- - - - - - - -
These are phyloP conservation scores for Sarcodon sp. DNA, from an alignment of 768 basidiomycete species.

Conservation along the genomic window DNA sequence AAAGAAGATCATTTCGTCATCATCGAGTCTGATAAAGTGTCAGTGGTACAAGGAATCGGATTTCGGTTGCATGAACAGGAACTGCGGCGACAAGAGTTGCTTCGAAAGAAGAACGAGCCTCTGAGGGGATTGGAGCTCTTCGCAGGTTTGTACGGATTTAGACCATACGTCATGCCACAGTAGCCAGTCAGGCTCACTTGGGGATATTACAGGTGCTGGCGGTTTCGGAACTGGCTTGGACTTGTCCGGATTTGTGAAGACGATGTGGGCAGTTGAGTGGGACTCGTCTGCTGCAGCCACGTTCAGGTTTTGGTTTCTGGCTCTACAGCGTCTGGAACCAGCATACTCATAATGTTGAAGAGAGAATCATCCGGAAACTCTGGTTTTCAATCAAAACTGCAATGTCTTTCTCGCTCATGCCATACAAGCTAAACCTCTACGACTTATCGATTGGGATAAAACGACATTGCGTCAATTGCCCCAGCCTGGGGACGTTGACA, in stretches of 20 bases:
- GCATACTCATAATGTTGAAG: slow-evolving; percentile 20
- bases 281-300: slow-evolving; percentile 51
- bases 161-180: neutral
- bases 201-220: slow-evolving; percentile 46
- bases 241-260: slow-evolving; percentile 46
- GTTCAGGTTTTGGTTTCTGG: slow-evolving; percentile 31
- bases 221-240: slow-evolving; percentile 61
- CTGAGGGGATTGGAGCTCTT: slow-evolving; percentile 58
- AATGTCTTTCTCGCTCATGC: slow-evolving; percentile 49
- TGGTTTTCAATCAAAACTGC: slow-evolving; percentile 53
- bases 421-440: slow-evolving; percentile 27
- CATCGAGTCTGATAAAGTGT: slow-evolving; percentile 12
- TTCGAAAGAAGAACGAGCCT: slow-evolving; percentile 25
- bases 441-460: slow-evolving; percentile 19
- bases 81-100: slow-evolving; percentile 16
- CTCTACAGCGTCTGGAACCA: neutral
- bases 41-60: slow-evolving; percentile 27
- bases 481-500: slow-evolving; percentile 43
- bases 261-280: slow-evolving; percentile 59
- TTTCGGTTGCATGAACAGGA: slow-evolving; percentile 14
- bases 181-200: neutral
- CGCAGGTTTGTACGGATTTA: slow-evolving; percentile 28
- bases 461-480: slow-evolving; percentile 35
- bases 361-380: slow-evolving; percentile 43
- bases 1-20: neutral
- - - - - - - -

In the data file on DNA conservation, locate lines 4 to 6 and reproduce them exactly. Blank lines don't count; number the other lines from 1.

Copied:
- bases 281-300: slow-evolving; percentile 51
- bases 161-180: neutral
- bases 201-220: slow-evolving; percentile 46